Hertfordshire County Council (19 012 768)

Category : Children's care services > Disabled children

Decision : Upheld

Decision date : 24 Mar 2020

The Ombudsman's final decision:

Summary: Ms X complains the Council failed to deal properly with her complaint about its decision to cut the care package for her two sons. The Council has failed to use the statutory complaints procedure for children’s social care, which appears to be a systemic issue. It will escalate Ms X’s complaint to the second investigative stage of the procedure.

The complaint

  1. The complainant, whom I shall call Ms X, complains the Council cut the care package her sons receive without warning at the end of 2018.
  2. She says the Council has failed to deal with her complaint about this and has not used the statutory complaints procedure for complaints about children’s social care.

Back to top

What I have investigated

  1. I have investigated how the Council dealt with Ms X’s complaint. I give my reason for not investigating the substantive matter of the complaint at the end of this statement.

Back to top

The Ombudsman’s role and powers

  1. If we are satisfied with a council’s actions or proposed actions, we can complete our investigation and issue a decision statement. (Local Government Act 1974, section 30(1B) and 34H(i), as amended)
  2. We investigate complaints about ‘maladministration’ and ‘service failure’. In this statement, I have used the word fault to refer to these. We must also consider whether any fault has had an adverse impact on the person making the complaint. I refer to this as ‘injustice’. If there has been fault which has caused an injustice, we may suggest a remedy. (Local Government Act 1974, sections 26(1) and 26A(1), as amended)
  3. Under the information sharing agreement between the Local Government and Social Care Ombudsman and the Office for Standards in Education, Children’s Services and Skills (Ofsted), we will share this decision with Ofsted.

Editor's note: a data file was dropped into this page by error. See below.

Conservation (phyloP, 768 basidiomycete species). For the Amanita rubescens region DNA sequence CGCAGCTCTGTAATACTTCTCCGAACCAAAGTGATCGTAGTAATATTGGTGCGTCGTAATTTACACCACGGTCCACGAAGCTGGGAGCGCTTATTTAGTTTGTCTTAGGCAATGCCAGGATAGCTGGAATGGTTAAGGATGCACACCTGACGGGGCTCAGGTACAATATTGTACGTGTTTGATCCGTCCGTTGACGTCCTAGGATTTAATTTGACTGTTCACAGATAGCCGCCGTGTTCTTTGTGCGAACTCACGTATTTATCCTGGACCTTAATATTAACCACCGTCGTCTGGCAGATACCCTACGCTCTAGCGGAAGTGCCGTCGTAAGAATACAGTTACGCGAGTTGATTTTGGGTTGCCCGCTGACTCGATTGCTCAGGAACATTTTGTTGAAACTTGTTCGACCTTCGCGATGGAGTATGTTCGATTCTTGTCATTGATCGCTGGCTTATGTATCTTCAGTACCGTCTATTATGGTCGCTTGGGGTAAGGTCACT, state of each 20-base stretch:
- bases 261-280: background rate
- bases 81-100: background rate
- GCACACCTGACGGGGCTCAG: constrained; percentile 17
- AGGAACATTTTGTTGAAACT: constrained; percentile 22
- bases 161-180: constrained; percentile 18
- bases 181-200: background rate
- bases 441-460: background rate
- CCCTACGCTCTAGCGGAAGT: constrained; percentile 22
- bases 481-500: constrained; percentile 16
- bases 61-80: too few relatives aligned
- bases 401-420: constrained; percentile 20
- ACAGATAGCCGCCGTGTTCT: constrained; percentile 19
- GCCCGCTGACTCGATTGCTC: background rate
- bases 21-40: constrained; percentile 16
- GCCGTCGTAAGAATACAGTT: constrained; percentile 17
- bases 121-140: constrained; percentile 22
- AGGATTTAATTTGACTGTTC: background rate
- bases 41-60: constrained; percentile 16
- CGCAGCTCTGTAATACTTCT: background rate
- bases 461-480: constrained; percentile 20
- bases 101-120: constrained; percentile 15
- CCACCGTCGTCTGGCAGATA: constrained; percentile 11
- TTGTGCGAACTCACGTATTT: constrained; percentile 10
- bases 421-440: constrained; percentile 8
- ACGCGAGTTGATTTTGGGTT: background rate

Back to top

How I considered this complaint

  1. I read Ms X’s complaint spoke to her on the telephone. I considered statutory guidance, Getting the Best from Complaints 2006, which covers complaints about children’s social care. I also took account of previous cases (17 001 624, 17 001 627 and 19 011 650). In these, the Council failed to consider children’s complaints under the procedure laid out in Getting the Best from Complaints 2006. I shared a draft of this decision with both parties and invited their comments.

Back to top

What I found

What should have happened?

  1. Councils with social care responsibilities must use the statutory complaints procedure for children’s social care complaints. This procedure is laid out in Getting the Best from Complaints 2006.
  2. Where a complaint is covered by this procedure and the person is entitled to complain, a council must follow a formal three-stage procedure.
  3. The first stage has a maximum of 10 working days (with an extra 10 days for a complex complaint) and involves a written response from the council. Where a council upholds all the parts of a complaint, it does not have to deal with it further. Otherwise, if a complainant wants to move the complaint to the second stage, the council must do so. This also applies where the council runs out of time at the first stage.
  4. There is a 25 working-day timescale for the second stage, which is in the form of an investigation. But this can be extended to 65 working days in complex cases if the complainant agrees. This timescale starts on the day a council receives the second-stage request, if it is in writing. It starts on the day the complainant agrees the complaint wording with the investigator, if the request to escalate is verbal. Councils must appoint an investigating officer, who may work for the council, but have no involvement with the staff involved in the complaint. Alternatively, many councils chose to appoint persons who are not members of staff. In either case, councils must also appoint an independent person to ensure impartiality in the investigation. The 25 or 65 working day period also includes any time taken for a senior officer to adjudicate the investigating officer’s report and write to the complainant with the decision.
  5. Where a council and the complainant are both happy to do so, the complainant may ask the Ombudsman to consider the matter after the second stage ends. Where either party ask for the third stage, it is mandatory. This is a panel hearing. The hearing does not re-investigate the complaint. Instead, it considers whether the second-stage investigation was properly conducted. It must be held within 30 working days of a request from the complainant.

What happened, and was this fault?

  1. Ms X complained to the Council in writing on 2 December 2018 about a decision to cut a care package for her children she disputed. The Council responded in writing on 9 January 2019. This was four working days late. It upheld one of the two points of complaint. Its letter said Ms X should contact it to discuss her options if she was still dissatisfied.